If you don’t like personal stories about infidelity, please read no further. After being in love with my iPhone for several years now, my attentions are increasingly being pulled elsewhere — and I’m not fighting it. I’ve been an iPhone fan ever since I first got my hands on one: it instantly made my BlackBerry feel like an ugly brick that was designed by orangutans. All I wanted to do was hold it forever, and that’s almost exactly what I’ve done since I first got one — until, that is, I switched to using an Android phone over the holidays.
I didn’t decide to try an Android phone because I was dissatisfied with Apple or the iPhone — in fact, I still think the iPhone is one of the best-designed and most appealing products of any kind that I’ve ever used. I have a MacBook Air and an iPad that I also love using, and I recommend them whenever I get the chance. But I will confess that I have been looking enviously at Android phones for a little while, after seeing friends like my GigaOM colleague Kevin Tofel using them and then borrowing one last fall for a trip to Amsterdam for our Structure: Europe conference.
Part of what I was interested by was the larger screens on the Nexus and other phones — I like to read webpages and other documents and look at photos on my phone, so more screen real estate was appealing. But I was also interested in the openness of the Android ecosystem, and whether that would be a benefit compared to the walled garden that Apple runs for iOS.
Apple’s garden is beautiful — but the walls aren’t
There’s no question that Apple’s garden is beautiful, as walled gardens go, and it is extremely well-maintained; nasty or disturbing apps are kept out, and everything is checked to make sure it works properly, and that is definitely a big benefit. In other words, the bars are hard to see behind all those beautiful flowers. But in some cases, useful things are kept out as well, whether it’s content or applications — or ways of integrating with other networks and services that maybe don’t meet Apple’s standards (or aren’t willing to pay Apple for the privilege).
Here’s one anecdote that sums up the differences between the two platforms for me: when I took a photo with the Android phone (a Motorola Razr HD), it suddenly occurred to me that maybe I could beam it to my TV somehow — I have a media hub from Western Digital that has all my photos on it, and usually I have to copy the pictures from the iPhone to a computer with iTunes and then share them with the WD hub. But I figured maybe I could beam them from the Android because the hub is a DLNA device (DLNA is kind of the open version of Apple’s AirPlay standard for wireless networking). Within five minutes, I had downloaded an app that beamed my photo to the WD hub, and we were looking at it on the TV. I did the same thing with a YouTube video.
Another light-bulb moment happened when I went to share a webpage from the Motorola: when you do this on the iPhone, you get to choose between Twitter, Facebook, email and printing — but on the Android, the sharing menu is longer than the screen. You can share just about anything with just about anything else, whether it’s a web service or an app, and for me that’s kind of a metaphor for the two platforms.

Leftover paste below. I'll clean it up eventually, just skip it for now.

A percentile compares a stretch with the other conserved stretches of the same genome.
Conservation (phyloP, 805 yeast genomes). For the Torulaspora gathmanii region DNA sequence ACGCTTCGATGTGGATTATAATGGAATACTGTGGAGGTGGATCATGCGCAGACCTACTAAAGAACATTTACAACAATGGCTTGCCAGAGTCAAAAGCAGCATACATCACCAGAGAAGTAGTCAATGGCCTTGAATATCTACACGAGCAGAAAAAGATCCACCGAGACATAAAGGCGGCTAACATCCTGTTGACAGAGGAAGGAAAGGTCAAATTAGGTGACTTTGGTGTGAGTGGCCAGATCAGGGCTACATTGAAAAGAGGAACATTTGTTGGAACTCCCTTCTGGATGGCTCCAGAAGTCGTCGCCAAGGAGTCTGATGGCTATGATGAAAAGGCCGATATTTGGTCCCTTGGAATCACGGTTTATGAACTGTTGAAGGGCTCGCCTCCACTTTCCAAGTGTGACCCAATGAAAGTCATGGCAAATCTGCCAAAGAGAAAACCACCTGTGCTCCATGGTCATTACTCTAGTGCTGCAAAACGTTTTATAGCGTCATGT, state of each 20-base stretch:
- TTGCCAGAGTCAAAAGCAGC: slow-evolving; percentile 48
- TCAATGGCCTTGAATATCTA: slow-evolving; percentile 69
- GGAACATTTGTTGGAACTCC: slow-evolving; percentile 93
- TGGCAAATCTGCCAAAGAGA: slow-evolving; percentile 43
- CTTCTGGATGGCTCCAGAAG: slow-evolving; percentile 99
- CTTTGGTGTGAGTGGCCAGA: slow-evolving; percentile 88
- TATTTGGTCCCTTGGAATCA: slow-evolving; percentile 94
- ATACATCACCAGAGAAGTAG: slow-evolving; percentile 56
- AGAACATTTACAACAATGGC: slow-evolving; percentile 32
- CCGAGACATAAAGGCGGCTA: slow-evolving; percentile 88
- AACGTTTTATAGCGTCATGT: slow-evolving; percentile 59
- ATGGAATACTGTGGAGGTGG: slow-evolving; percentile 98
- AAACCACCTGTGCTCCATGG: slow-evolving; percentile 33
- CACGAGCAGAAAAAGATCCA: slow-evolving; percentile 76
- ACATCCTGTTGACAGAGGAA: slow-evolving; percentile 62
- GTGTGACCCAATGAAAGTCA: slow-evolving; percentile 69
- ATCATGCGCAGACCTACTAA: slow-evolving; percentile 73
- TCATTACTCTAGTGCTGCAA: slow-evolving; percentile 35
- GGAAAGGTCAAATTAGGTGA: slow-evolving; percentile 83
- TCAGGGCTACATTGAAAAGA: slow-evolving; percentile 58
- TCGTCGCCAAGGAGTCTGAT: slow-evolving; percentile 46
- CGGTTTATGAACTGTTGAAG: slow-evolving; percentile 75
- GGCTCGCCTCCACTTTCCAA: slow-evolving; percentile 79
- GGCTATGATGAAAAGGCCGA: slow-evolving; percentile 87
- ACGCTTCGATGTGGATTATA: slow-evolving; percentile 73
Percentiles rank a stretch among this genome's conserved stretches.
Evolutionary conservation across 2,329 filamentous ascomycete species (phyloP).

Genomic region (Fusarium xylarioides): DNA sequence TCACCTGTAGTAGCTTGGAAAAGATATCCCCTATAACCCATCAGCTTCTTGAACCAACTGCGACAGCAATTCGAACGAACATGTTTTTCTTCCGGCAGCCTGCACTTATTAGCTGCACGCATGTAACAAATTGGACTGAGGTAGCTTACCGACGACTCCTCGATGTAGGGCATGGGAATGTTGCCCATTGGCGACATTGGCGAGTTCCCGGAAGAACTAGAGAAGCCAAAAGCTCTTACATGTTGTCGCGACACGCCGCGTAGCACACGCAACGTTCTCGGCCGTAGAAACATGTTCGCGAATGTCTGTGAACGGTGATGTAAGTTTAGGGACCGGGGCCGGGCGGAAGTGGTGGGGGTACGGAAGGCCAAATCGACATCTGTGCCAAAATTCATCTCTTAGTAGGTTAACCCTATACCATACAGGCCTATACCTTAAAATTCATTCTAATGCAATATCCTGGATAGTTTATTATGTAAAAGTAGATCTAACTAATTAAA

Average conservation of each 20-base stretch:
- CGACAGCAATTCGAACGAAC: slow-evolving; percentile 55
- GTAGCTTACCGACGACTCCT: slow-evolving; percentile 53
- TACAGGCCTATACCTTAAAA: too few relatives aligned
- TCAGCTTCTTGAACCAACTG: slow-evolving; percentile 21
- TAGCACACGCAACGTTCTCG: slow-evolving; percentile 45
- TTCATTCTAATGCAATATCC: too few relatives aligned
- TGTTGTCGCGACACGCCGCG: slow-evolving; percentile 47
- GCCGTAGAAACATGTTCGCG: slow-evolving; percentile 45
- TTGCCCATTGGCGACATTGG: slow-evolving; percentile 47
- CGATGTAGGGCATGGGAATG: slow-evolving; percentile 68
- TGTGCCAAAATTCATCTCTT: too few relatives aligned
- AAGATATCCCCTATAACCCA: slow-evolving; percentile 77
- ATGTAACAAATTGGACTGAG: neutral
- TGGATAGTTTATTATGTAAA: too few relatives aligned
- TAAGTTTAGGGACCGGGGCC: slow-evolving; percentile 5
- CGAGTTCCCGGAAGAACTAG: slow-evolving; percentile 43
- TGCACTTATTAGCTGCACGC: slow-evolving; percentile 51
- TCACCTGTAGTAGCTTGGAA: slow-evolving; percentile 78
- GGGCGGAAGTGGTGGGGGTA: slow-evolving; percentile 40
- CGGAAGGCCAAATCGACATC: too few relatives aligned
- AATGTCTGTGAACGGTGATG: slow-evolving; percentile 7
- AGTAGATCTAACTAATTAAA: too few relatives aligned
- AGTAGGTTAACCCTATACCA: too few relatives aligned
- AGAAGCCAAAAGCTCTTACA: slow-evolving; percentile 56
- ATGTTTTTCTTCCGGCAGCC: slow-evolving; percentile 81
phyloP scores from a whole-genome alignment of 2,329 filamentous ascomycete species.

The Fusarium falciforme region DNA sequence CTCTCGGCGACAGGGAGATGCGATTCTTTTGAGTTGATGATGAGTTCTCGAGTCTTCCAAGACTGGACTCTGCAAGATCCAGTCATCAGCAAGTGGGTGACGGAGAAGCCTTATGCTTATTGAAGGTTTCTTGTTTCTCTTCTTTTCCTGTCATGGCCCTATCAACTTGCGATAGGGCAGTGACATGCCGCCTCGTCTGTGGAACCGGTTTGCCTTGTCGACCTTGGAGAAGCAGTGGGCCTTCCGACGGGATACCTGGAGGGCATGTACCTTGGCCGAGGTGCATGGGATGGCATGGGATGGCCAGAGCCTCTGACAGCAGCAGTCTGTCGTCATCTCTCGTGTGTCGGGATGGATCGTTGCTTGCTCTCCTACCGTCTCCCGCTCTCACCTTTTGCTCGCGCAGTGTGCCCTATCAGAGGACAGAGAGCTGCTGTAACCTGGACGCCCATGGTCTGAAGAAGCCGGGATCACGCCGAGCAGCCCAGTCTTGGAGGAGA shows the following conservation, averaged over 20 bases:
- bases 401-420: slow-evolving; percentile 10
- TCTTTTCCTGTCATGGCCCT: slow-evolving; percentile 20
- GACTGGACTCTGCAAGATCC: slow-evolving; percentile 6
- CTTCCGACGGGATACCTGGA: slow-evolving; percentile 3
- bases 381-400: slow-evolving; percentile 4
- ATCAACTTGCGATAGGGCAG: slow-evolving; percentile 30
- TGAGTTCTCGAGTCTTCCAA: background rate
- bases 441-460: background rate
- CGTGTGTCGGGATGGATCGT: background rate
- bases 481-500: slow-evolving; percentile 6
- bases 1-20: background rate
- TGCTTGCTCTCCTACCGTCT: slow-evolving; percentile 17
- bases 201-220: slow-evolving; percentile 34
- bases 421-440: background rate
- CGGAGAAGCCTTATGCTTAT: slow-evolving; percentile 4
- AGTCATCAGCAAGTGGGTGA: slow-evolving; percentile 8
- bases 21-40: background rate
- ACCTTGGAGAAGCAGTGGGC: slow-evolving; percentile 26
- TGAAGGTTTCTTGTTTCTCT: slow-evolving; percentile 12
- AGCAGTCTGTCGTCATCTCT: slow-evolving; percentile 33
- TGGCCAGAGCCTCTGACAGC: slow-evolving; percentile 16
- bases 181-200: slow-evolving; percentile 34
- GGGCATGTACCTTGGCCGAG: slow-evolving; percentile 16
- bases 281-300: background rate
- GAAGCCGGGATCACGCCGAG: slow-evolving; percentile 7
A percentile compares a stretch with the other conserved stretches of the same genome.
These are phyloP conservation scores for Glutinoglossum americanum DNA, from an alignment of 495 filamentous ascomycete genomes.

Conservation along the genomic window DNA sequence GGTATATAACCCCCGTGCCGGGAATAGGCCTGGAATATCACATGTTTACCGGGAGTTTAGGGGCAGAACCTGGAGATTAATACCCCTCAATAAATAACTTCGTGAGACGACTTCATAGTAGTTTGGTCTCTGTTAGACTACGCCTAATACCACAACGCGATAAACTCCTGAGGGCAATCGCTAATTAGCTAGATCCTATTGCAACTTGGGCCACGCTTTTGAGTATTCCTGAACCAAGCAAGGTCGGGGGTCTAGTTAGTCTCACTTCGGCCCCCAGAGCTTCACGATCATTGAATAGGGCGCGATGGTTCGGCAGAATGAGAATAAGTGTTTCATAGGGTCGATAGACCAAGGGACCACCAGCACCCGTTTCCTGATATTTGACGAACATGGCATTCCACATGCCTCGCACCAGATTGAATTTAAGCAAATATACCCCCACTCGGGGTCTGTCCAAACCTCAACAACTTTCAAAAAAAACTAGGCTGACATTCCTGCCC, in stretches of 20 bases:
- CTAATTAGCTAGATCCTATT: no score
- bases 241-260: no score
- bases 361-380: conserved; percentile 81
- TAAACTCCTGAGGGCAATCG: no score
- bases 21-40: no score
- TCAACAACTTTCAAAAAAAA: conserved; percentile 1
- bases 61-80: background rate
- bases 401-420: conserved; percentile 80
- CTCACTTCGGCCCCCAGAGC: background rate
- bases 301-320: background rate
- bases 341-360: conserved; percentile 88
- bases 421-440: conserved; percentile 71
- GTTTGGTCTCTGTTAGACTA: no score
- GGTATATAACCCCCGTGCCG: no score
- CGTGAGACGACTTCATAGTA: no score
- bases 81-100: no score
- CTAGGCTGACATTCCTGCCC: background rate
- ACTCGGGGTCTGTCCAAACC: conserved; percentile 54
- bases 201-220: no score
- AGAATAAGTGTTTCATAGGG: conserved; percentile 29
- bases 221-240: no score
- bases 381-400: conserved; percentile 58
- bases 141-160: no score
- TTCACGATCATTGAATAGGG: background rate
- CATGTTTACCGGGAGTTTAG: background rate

It’s probably possible to beam your photos to your television with an iPhone or iPad, but to do that you would need an Apple TV and AirPlay and to be hooked into other parts of the Apple ecosystem (like iTunes, which I confess I have always loathed using). If you have a motley crew of non-Apple technology the way I do — like the Western Digital hub and my desktop that runs Ubuntu — then you are a second-class citizen in some ways, since Apple often doesn’t play well with others.
Choice and openness or a nice garden?
For awhile now, I’ve also noticed the same thing I’ve seen others like Liz Gannes at All Things Digital mention: namely, that I’ve gradually been replacing many of Apple’s services and default applications with Google ones — like Maps, and Mail — or those made by others. The iPhone itself, the hardware, is still incredibly appealing because it is so well made and appealing to hold, but for services, Apple has never really been the best, and you can see that in things like iCloud.
There are things I miss about the iPhone: like Ralf Rottman, who has written a great post about making a similar switch, I miss iMessage, because a lot of friends and family have iPhones. I also miss Photostream, which was a great way to have pictures I took automatically show up on my iPad and MacBook Air — but I have replicated much of that by using auto-upload with both Google and Facebook, as well as an open-source photo hosting service called OpenPhoto that uses Amazon’s S3 for hosting.
When I try to describe the difference between the two platforms to friends, I put it this way: with iOS, if you want to do something, there are may be one or two apps that will let you, and they work pretty well — but if you want a feature they don’t have, you are out of luck. With Android, if you want to do something with the phone, there are 15 or 20 apps that will help you, and many of them are free — but most of them won’t do everything you want, and only a couple will actually work the way you want them to.
For me it comes down to this: Apple has great design, but it restricts your choice in all kinds of ways. And I have been seeing those restrictive bars more and more, despite all the beautiful flowers. Android offers a kind of “tyranny of choice” — but in the end I think choice and openness are better, even if they seem less attractive at first glance. And that’s why I’m thinking of making the switch permanent. Forgive me, Steve.